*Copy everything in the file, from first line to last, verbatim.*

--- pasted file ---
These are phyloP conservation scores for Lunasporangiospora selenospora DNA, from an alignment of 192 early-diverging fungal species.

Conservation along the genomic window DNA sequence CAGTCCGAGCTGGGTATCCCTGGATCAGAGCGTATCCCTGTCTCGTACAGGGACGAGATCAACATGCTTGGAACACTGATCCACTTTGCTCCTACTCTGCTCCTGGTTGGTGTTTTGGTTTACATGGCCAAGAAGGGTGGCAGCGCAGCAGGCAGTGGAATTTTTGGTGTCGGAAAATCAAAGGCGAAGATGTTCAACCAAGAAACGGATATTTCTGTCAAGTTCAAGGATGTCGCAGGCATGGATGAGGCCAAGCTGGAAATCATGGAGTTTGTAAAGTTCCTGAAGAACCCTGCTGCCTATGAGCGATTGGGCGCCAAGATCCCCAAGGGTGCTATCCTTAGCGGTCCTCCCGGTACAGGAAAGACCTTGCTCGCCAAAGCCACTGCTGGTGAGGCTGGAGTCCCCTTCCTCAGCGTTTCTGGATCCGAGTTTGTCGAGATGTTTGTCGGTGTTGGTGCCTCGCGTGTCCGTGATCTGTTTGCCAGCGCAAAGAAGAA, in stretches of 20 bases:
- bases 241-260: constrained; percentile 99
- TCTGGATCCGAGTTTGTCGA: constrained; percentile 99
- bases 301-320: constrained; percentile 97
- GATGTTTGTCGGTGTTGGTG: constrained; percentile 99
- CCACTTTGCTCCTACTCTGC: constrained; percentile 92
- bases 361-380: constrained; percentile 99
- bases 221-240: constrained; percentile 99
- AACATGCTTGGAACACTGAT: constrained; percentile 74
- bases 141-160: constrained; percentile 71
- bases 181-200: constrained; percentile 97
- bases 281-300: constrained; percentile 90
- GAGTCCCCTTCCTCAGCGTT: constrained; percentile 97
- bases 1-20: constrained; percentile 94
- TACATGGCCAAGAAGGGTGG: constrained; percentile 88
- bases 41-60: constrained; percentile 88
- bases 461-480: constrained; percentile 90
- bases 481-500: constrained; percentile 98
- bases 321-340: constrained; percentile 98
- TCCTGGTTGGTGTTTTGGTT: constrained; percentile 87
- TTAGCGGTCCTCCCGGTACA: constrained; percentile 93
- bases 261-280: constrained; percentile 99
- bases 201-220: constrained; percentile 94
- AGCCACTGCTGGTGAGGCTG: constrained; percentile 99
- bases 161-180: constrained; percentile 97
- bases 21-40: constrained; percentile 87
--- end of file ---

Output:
These are phyloP conservation scores for Lunasporangiospora selenospora DNA, from an alignment of 192 early-diverging fungal species.

Conservation along the genomic window DNA sequence CAGTCCGAGCTGGGTATCCCTGGATCAGAGCGTATCCCTGTCTCGTACAGGGACGAGATCAACATGCTTGGAACACTGATCCACTTTGCTCCTACTCTGCTCCTGGTTGGTGTTTTGGTTTACATGGCCAAGAAGGGTGGCAGCGCAGCAGGCAGTGGAATTTTTGGTGTCGGAAAATCAAAGGCGAAGATGTTCAACCAAGAAACGGATATTTCTGTCAAGTTCAAGGATGTCGCAGGCATGGATGAGGCCAAGCTGGAAATCATGGAGTTTGTAAAGTTCCTGAAGAACCCTGCTGCCTATGAGCGATTGGGCGCCAAGATCCCCAAGGGTGCTATCCTTAGCGGTCCTCCCGGTACAGGAAAGACCTTGCTCGCCAAAGCCACTGCTGGTGAGGCTGGAGTCCCCTTCCTCAGCGTTTCTGGATCCGAGTTTGTCGAGATGTTTGTCGGTGTTGGTGCCTCGCGTGTCCGTGATCTGTTTGCCAGCGCAAAGAAGAA, in stretches of 20 bases:
- bases 241-260: constrained; percentile 99
- TCTGGATCCGAGTTTGTCGA: constrained; percentile 99
- bases 301-320: constrained; percentile 97
- GATGTTTGTCGGTGTTGGTG: constrained; percentile 99
- CCACTTTGCTCCTACTCTGC: constrained; percentile 92
- bases 361-380: constrained; percentile 99
- bases 221-240: constrained; percentile 99
- AACATGCTTGGAACACTGAT: constrained; percentile 74
- bases 141-160: constrained; percentile 71
- bases 181-200: constrained; percentile 97
- bases 281-300: constrained; percentile 90
- GAGTCCCCTTCCTCAGCGTT: constrained; percentile 97
- bases 1-20: constrained; percentile 94
- TACATGGCCAAGAAGGGTGG: constrained; percentile 88
- bases 41-60: constrained; percentile 88
- bases 461-480: constrained; percentile 90
- bases 481-500: constrained; percentile 98
- bases 321-340: constrained; percentile 98
- TCCTGGTTGGTGTTTTGGTT: constrained; percentile 87
- TTAGCGGTCCTCCCGGTACA: constrained; percentile 93
- bases 261-280: constrained; percentile 99
- bases 201-220: constrained; percentile 94
- AGCCACTGCTGGTGAGGCTG: constrained; percentile 99
- bases 161-180: constrained; percentile 97
- bases 21-40: constrained; percentile 87